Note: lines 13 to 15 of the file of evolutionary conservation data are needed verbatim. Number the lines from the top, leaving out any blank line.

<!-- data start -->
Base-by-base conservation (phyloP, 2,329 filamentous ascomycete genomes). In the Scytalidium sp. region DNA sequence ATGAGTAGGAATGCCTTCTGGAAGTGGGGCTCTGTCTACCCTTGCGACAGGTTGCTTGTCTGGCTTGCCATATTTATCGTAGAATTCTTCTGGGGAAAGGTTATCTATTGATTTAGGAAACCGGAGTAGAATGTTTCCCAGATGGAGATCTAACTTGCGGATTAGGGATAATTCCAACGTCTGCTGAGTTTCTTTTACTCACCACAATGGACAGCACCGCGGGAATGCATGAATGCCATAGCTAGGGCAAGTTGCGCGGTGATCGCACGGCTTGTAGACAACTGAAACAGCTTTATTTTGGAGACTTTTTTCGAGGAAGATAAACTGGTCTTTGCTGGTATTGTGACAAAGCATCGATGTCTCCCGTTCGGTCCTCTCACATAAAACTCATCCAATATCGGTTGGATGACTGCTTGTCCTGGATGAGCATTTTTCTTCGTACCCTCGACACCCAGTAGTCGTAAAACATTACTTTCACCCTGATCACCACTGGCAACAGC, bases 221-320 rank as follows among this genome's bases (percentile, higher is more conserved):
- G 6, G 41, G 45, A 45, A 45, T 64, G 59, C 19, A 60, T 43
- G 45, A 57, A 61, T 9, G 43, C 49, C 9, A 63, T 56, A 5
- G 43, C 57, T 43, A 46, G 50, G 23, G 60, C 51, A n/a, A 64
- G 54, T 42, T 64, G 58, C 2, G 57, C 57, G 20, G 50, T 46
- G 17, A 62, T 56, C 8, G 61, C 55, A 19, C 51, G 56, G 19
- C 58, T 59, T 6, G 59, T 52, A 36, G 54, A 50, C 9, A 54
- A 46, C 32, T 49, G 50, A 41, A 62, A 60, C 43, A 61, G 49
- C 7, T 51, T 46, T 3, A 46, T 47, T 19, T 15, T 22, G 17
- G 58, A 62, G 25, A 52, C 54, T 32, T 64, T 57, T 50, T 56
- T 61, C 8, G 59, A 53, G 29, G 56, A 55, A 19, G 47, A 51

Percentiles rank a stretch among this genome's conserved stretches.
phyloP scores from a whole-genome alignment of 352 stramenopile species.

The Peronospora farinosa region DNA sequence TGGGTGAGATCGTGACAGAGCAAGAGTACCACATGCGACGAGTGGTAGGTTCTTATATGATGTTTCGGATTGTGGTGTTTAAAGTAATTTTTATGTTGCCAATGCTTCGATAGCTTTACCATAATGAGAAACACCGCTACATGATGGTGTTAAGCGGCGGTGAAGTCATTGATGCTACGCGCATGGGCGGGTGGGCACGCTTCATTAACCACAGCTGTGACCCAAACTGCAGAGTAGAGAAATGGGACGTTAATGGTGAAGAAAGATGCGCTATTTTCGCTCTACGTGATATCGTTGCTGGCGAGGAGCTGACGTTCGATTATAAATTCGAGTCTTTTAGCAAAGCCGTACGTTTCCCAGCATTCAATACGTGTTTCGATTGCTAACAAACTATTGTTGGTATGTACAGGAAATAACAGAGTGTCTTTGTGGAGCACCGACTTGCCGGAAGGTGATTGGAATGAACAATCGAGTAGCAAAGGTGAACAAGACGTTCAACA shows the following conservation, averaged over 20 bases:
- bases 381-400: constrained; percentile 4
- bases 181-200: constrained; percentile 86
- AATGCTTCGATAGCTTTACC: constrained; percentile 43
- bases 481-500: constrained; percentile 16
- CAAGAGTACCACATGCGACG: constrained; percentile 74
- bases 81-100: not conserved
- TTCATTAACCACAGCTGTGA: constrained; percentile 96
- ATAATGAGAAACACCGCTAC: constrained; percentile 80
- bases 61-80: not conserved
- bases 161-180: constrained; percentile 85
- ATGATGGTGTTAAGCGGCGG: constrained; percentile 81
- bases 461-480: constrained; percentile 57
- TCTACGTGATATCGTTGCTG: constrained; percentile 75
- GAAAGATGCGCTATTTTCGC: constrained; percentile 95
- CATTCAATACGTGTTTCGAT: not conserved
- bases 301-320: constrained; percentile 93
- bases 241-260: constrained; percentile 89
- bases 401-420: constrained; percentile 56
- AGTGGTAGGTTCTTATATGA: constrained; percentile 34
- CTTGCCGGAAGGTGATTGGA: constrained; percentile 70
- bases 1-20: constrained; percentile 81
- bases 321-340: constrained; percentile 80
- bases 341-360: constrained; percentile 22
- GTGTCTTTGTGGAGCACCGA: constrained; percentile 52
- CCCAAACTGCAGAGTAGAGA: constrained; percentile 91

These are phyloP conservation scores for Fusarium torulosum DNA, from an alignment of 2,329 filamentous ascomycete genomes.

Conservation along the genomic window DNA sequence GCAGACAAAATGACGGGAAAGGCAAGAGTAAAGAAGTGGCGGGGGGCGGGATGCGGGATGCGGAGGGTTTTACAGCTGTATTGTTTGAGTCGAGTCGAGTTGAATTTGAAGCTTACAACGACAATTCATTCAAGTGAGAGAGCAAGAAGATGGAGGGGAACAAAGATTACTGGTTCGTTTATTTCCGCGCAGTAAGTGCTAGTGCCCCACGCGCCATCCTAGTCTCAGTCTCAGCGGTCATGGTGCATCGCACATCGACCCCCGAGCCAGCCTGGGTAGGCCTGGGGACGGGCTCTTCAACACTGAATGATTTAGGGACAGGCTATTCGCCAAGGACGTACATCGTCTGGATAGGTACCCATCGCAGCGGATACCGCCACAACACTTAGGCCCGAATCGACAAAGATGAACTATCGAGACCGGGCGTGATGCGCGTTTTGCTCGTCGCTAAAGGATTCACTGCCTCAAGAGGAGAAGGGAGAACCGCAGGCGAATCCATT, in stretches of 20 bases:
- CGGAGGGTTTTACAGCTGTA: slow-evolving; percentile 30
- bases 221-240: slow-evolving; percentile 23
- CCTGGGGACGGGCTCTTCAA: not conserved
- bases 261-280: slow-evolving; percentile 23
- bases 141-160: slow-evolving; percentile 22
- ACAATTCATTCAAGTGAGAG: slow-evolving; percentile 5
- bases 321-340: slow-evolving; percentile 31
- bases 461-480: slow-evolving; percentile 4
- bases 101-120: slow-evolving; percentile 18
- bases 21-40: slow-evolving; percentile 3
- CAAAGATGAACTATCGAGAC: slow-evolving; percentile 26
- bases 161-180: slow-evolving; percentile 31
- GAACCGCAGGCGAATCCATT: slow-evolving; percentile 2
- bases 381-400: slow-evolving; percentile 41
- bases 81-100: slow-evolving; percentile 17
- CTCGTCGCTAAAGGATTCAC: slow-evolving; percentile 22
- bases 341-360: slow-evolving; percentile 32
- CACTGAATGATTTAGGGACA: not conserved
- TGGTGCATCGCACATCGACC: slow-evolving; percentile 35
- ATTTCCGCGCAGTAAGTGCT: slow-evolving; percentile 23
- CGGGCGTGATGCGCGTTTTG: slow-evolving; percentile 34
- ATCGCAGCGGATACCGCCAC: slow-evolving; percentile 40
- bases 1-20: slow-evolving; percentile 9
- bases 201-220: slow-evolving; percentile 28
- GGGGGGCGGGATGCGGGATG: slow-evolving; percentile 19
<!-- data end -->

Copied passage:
phyloP scores from a whole-genome alignment of 352 stramenopile species.

The Peronospora farinosa region DNA sequence TGGGTGAGATCGTGACAGAGCAAGAGTACCACATGCGACGAGTGGTAGGTTCTTATATGATGTTTCGGATTGTGGTGTTTAAAGTAATTTTTATGTTGCCAATGCTTCGATAGCTTTACCATAATGAGAAACACCGCTACATGATGGTGTTAAGCGGCGGTGAAGTCATTGATGCTACGCGCATGGGCGGGTGGGCACGCTTCATTAACCACAGCTGTGACCCAAACTGCAGAGTAGAGAAATGGGACGTTAATGGTGAAGAAAGATGCGCTATTTTCGCTCTACGTGATATCGTTGCTGGCGAGGAGCTGACGTTCGATTATAAATTCGAGTCTTTTAGCAAAGCCGTACGTTTCCCAGCATTCAATACGTGTTTCGATTGCTAACAAACTATTGTTGGTATGTACAGGAAATAACAGAGTGTCTTTGTGGAGCACCGACTTGCCGGAAGGTGATTGGAATGAACAATCGAGTAGCAAAGGTGAACAAGACGTTCAACA shows the following conservation, averaged over 20 bases:
- bases 381-400: constrained; percentile 4